- The higher annual interest payments received for premium bonds offset the amortization of the premium paid for them.
- Higher coupon premium bonds are less sensitive to the negative effect of rising interest rates.
- Purchasing premium bonds allows investors to avoid onerous tax implications created by buying discount bonds.
A common error made by many bond investors is to avoid purchasing premium bonds - bonds that trade above their face value (or par, typically 100). A bond will trade at a premium when the coupon (stated) yield is above the current market rate for a similar bond of the same remaining term to maturity.
Many investors avoid premium bonds because they don't want to buy a product that they believe comes with a guaranteed loss built into the price. You pay above par, yet receive only par at maturity. This is a major mistake. In fact, the higher annual interest payments received for premium bonds offset the amortization of the premium paid. So when building individual bond portfolios, we at Buckingham - where I am director of research - don't try to avoid premium bonds. We generally prefer them because they offer a number of excellent advantages over discount or par bonds.
The first advantage is related to supply and demand. Because many individuals avoid premium bonds, their supply is greater. Another reason for the greater supply of premium bonds is that most trust companies have strict buying parameters that limit what they can purchase, with prices generally ranging between $98 and $102. The limit is because, in many trust documents, trustees are required to balance the interests of the income beneficiary (often a spouse) and the remaindermen (often children from another marriage). When buying bonds, this means trustees cannot buy bonds either at a great discount or a large premium. Also, many retail brokers put their clients in the same types of par-priced bonds. These two categories of buyers help create strong market demand for lower coupon bonds. Strong demand for a limited product means prices are higher and yields lower. Lower demand for premium bonds results in higher yields for bonds of the same maturity. It also provides a larger pool of bonds from which to buy.
A second advantage to buying premium bonds is that their higher coupon makes them less sensitive to the negative effect of rising interest rates on price. The higher coupon shortens the bond's duration, which is a measure of the price sensitivity of a fixed-income investment to a change in interest rates. That makes premium bonds less susceptible to increasing interest rates. If interest rates do rise, the higher coupon payment on the bond provides the investor with more current cash to reinvest at the now-higher market rates. Thus, premium bonds can offer higher risk-adjusted returns. To demonstrate, consider two New York City municipal bonds that our trading desk recently considered for a client.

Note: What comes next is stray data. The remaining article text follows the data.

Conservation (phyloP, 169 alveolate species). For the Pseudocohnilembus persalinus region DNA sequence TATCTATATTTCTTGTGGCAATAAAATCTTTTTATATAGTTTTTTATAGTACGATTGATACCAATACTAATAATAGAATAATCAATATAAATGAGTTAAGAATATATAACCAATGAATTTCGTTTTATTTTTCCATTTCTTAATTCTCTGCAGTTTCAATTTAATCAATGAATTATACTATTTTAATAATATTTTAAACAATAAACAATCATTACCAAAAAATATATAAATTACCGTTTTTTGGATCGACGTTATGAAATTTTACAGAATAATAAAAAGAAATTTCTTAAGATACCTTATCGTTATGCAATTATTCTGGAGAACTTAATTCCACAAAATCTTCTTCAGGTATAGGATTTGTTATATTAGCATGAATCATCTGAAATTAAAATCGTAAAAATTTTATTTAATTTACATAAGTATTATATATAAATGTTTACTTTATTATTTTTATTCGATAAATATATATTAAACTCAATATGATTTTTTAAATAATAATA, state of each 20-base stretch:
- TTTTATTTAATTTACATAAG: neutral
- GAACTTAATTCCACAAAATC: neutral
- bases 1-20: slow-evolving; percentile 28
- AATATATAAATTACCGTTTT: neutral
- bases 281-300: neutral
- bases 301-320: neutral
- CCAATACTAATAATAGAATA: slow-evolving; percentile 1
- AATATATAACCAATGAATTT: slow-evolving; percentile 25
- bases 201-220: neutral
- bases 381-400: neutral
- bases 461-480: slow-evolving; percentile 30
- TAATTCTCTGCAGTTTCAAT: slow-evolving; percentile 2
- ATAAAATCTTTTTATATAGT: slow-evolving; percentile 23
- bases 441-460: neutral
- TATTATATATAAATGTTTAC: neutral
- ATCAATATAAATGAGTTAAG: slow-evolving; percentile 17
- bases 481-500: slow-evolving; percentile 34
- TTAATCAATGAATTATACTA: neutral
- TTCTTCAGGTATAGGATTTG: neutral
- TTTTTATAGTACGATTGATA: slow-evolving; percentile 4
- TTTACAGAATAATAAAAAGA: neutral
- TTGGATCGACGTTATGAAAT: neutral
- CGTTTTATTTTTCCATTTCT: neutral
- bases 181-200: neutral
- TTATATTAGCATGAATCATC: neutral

Aug. 1, 2023
Aug. 1, 2023
A 1 percent rise in interest rates would cause the price of Bond 1 to fall about 8.1 percent. The same rise in rates would cause the price of Bond 2 to fall 7.6 percent. So, while many investors would avoid Bond 2 because they don't want to pay almost 18 percent more than the value at which the bond will mature, we prefer Bond 2 because the yield is the same as Bond 1 and it will fall less in price if rates rise - a major concern of today's investors.
Premium bonds can also provide some tax advantages. For taxable bonds (not municipals), the IRS allows a one-time election to amortize (write down over time) the premium paid over the remaining life of the bond. The ability to deduct the amortized premium improves the bond's after-tax return. With municipal bonds, many states - for example, my home state of Missouri - will allow investors to amortize premiums on out-of-state bonds. This additional capacity to improve after-tax returns is something many CPAs, let alone individual investors, are unaware of.
A final advantage to purchasing premium bonds is the ability to avoid onerous tax implications created by buying discount bonds. The term de minimis refers to circumstances under which an investor must pay capital gains taxes for any bond bought at a discount to face value, original issue discount excluded, in excess of a quarter-point per year to maturity. This can significantly reduce the bond's after-tax yield. The same concern exists for low coupon bonds that aren't subject to this tax at time of purchase. If the owner wants to sell the bond and rates are higher at the time of sale, the market will treat the bond as de minimis, and the client's bid price will be significantly lower than for the same bond with a higher coupon not in de minimis territory. Many investors are unaware of this situation, but we take strong measures to avoid it.
Greater supply, lower susceptibility to rising interest rates and significant tax advantages are all reasons we generally recommend higher coupon bonds for our clients, and those are reasons why you should prefer them as well.